Lawrence Berkeley National Laboratory dedicated a new building Thursday, which will house the fastest research and education fiber-optic network in the nation, as well as at least two supercomputers.
Wang Hall — named after campus professor emeritus Shyh Wang — will house Berkeley Lab’s Computational Research Division; National Energy Research Scientific Computing Center, or NERSC; and the Energy Sciences Network, or ESnet. Wang, who had worked in the campus’s department of electrical engineering and computer sciences for 34 years, saw the importance of solid-state devices and was an early leader in the field of semiconductors, publishing more than 200 peer-reviewed articles.
“It was always envisioned that the three divisions would move together into the new building,” said Greg Bell, director of ESnet, a high-speed network for U.S. Department of Energy research sites, national laboratories and universities. “It doesn’t make sense so much to think about networking in isolation.”
The supercomputers are connected to a 400-gigabit-per-second network, which thousands of national and international scientists can access. Four NERSC users have used the computational abilities for research that was honored with Nobel Prizes.
The conception of a new facility began more than 12 years ago, according to Horst Simon, deputy director of the Berkeley Lab, but funding, environmental impact and seismic concerns prolonged construction.
Because of its proximity to the Hayward Fault Zone, engineers designed the building with a seismically isolated floor, the first of its kind, which can withstand up to a 7.2-magnitude earthquake. This allows the supercomputers to continue operations uninterrupted, even if the building itself moves up to 18 inches.
The facility captures stormwater from its roof in a cistern, which is then slowly released to the nearby Strawberry Canyon. Wang Hall will be applying for LEED Gold status — which certifies energy-efficient buildings — and uses outside air to cool the building and the heat-producing supercomputer Cori.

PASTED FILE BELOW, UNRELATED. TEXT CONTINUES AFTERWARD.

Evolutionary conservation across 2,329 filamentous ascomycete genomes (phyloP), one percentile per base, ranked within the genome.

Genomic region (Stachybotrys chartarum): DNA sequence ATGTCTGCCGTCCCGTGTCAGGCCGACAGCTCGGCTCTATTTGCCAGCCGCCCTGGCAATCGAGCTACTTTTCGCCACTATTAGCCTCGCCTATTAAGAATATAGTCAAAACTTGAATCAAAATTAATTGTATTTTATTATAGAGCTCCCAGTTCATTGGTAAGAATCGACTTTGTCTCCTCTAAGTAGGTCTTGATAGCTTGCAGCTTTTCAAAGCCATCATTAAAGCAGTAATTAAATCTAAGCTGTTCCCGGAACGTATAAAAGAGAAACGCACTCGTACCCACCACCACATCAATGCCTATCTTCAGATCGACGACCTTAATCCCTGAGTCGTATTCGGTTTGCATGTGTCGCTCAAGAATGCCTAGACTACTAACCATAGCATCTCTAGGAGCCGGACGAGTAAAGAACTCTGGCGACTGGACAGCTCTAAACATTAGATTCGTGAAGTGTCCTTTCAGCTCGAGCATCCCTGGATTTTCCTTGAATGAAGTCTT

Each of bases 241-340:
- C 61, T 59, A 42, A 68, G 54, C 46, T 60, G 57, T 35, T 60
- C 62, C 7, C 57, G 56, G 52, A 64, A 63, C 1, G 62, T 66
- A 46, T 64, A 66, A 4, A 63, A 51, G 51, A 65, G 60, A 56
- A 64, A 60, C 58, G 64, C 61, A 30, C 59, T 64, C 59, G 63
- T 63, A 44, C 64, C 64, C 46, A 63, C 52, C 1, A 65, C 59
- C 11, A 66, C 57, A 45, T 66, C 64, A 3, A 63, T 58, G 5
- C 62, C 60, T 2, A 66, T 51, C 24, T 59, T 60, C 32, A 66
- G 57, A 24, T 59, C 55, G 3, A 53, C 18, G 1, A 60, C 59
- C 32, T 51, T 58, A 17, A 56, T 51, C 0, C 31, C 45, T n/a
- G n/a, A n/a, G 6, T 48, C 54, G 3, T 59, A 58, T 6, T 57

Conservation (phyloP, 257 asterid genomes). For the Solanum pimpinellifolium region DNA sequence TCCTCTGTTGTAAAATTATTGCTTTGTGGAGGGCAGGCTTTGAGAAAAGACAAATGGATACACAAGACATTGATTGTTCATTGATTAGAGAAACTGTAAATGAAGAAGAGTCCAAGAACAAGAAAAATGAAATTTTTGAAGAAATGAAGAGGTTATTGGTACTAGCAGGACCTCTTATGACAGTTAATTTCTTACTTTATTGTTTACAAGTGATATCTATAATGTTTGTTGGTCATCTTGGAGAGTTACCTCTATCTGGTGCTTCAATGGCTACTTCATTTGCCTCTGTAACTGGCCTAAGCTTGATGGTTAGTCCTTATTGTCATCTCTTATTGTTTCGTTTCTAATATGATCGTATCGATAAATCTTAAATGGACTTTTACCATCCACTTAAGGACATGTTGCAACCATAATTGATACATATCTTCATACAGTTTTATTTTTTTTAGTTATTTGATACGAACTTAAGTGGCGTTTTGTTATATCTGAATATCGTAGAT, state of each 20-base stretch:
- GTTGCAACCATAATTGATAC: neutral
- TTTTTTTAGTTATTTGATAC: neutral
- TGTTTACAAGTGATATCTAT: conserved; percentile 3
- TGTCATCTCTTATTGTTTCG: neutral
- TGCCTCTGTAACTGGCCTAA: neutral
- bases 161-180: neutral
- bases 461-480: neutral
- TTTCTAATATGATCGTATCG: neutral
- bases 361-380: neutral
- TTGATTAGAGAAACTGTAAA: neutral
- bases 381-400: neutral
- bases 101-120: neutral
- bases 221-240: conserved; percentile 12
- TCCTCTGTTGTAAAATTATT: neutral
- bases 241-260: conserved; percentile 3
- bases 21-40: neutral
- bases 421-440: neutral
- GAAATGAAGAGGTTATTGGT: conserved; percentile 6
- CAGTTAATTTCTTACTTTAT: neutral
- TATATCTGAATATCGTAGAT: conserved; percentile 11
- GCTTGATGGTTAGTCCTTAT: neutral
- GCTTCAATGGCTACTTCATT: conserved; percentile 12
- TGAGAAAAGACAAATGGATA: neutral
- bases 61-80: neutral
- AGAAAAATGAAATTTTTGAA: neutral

A laptop, in contrast to a supercomputer, has one or two core processors and produces a steady stream of heat. Cori — one of the supercomputers named after Nobel laureate Gerty Cori — will have 64 cabinets with hundreds of thousands of processing cores. Most supercomputers require a lot of energy to cool down, but Cori is much more energy efficient than its counterparts because it runs at a lower speed and has cold water pipes that cool the air of each cabinet.
Construction of Wang Hall — which cost nearly $143 million — was financed by university bonds, as DOE funding for new buildings would have required a congressional mandate. Dila Wang, Shyh Wang’s wife, also made a contribution to the Berkeley Lab Foundation.
The university took on an “interesting and unprecedented role” to help finance the building, according to Chancellor Nicholas Dirks. The DOE has a 30-year mortgage with the campus with funding borrowed from the UC Office of the President and is making payments on the bond, according to Jonathan Carter, computing sciences area deputy at Berkeley Lab.
The campus sees significant benefit in continuing its 80-year relationship with Berkeley Lab. About 500 campus students work with the lab every year, and the campus will gain permanent space for the newly formed Berkeley Institute for Data Science and the interdepartmental Configurable Quantum Network for Advanced Computing.
Two of NERSC’s well-known supercomputer projects include research into cosmic microwave background radiation — thermal background radiation remaining after the Big Bang — and global climate-change simulations.
Wang Hall allows the network and supercomputers to be in the same building, but their utility is connected across the globe through its fiber optic network.
“We think of (ESnet) as an entity to make geography irrelevant in science,” Bell said. “Geography is no longer a constraint in science. The vision is democratizing.”
A previous version of this article misspelled Dila Wang’s name.